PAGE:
- Paris will host the Olympic and Paralympic Games in 2024 and in the run up, the City is accelerating its plans to embed culture across its whole metropolitan area.
- Set to open in early 2019, the Bourse de Commerce Collection Pinault will host French billionaire François Pinault $1.4 billion collection of modern art in the centre of Paris.
- Paris is conscious of itself as an actor on the international stage, able to intervene in some of the most pressing political issues, such as the refugee crisis and climate change, demonstrating its values of inclusion and free speech through its work alongside artists and activists.
City data: Key facts
- Geographical area: 12,012 sq. km
- Total population: 12,246,200
- GDP (PPP) million: $821,816
Paris has a special place in people’s imaginations. One of the first global cities, it has attracted the world’s brightest for centuries, from émigrés and artists, to writers and entrepreneurs. It remains famous for fashion and food and attracts millions of tourists to its museums and historic landmarks, as well as continuing to hold a key place on an international stage.
Today, the population of the City of Paris is around 2.25 million, with over 10 million more in its suburbs. Continuing growth means that new housing, services and transport are needed to preserve its excellent quality of life. Since 2014, the office of the Mayor of Paris has championed a vision of culture in Paris which has included major built environment schemes and embraced both old and new art forms, from the hip-hop cultural centre La Place to the new home of the Philharmonie de Paris on the outskirts of the city. Although the City invests substantial sums in culture, it is also looking to public-private partnership schemes to support the sector. Private foundations have a long history of supporting museums, but now some are building their own art venues. Among them is the Louis Vuitton Foundation, which opened a new museum in the Bois de Boulogne in Paris. Its exceptional building sits on municipal land, and the Foundation has signed a 55 year occupancy agreement with the City.
However, gentrification of the city centre has priced out all but the wealthiest from the core of Paris. Outer districts are cut off, physically and culturally. As part of the metropolitan project of Greater Paris, nearly €35 billion will be invested in linking the suburbs with the existing transport network. This will enhance accessibility to education, employment and cultural activities. The Mayor is also championing plans to embed culture across the City. Central to this is a commitment to set aside 1% of all budgets for major urban planning development for artistic creation. This has led to projects, such as the extension of the T3 Tram Route Tramway 3, funding works of art and transforming otherwise unattractive urban areas. Recent policymaking has also allowed derelict or empty spaces in the Paris Ile-de-France Region to be temporarily occupied for cultural purposes while waiting for urban redevelopment. Festivals, workshops and art spaces have sprung up, such as The Pavilion of Dr. Pierre in Nanterre and The Imaginary Space in Saint-Denis.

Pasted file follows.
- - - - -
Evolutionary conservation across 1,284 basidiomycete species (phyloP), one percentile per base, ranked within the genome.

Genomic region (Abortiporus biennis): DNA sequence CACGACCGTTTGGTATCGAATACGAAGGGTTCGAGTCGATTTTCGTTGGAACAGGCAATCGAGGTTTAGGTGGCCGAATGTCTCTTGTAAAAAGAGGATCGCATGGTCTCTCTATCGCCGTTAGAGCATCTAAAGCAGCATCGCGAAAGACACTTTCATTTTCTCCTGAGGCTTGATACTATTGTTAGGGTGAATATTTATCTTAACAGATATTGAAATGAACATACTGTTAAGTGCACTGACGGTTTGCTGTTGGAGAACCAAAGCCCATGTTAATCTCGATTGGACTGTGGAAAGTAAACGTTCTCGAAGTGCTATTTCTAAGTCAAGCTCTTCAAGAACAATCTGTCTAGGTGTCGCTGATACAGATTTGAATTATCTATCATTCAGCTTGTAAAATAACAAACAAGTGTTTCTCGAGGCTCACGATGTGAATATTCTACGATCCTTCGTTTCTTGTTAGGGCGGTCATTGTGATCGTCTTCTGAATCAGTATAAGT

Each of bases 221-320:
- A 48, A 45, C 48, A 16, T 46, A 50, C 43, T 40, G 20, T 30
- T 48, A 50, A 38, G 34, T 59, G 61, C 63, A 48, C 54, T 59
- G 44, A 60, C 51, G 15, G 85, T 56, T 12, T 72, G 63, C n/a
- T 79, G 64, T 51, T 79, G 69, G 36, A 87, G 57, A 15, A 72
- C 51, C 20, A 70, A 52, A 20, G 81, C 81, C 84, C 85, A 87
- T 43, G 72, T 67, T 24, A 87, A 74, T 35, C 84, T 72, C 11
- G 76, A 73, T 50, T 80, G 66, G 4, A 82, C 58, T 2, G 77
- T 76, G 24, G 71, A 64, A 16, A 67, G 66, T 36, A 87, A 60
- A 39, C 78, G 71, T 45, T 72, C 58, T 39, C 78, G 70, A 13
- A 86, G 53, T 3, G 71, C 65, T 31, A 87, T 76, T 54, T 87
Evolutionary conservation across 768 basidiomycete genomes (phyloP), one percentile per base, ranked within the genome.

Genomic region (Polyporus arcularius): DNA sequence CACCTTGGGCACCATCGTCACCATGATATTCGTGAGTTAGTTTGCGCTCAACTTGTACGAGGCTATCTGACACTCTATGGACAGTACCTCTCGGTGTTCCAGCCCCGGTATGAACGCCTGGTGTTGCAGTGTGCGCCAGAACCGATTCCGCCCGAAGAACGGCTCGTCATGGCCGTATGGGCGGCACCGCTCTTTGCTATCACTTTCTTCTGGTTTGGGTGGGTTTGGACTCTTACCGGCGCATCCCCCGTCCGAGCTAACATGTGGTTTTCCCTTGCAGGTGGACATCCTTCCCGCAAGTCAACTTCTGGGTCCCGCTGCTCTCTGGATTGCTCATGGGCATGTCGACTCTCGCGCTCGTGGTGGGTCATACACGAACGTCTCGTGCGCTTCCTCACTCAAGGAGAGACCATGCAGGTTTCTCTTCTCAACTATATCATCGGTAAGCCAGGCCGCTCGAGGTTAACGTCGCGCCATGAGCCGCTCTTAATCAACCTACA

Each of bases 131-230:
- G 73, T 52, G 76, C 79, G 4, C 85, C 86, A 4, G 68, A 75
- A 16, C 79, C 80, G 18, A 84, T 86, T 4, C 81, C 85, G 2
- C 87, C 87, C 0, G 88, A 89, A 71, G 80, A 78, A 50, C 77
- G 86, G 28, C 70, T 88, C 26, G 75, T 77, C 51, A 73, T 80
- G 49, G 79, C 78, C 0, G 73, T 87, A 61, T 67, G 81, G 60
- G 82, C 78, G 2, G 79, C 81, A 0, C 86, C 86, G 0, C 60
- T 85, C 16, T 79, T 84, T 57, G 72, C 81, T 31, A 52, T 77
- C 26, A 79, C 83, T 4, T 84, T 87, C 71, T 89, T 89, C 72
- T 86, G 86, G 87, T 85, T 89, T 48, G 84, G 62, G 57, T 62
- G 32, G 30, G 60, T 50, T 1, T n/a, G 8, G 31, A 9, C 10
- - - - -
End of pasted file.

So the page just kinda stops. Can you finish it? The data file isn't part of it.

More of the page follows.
The Mayor’s policy champions participation by the public, whether that is in commissioning artworks for a local area or contributing big ideas to improve the city. It is also committed to a shift of cultural services to times that suit the rhythms of Parisian life. For example, the City aims for an increasing number of libraries to be open on Sunday. Paris is also prioritising its night life, and has created a Council of the Night to ensure that all Parisians can ‘live together better’ after dark. The City supports the complex ecology of smaller cultural businesses by developing support policies for independent bookstores, record shops and art galleries. It also seeks to leverage some of the major events for which Paris is most famous, such as Fashion Week and the Paris Fair, to involve neighbourhoods, create talent incubators and offer workshops.
Paris is conscious of itself as an actor on the international stage, able to intervene in some of the most pressing political issues, such as the refugee crisis, demonstrating its values of inclusion and free speech through its work alongside artists and activists. Although Paris remains enduringly popular for its traditional offer of tourism, food and fashion, it is also committed to its role as a thought leader in addressing very modern issues from migration to inequality and climate change.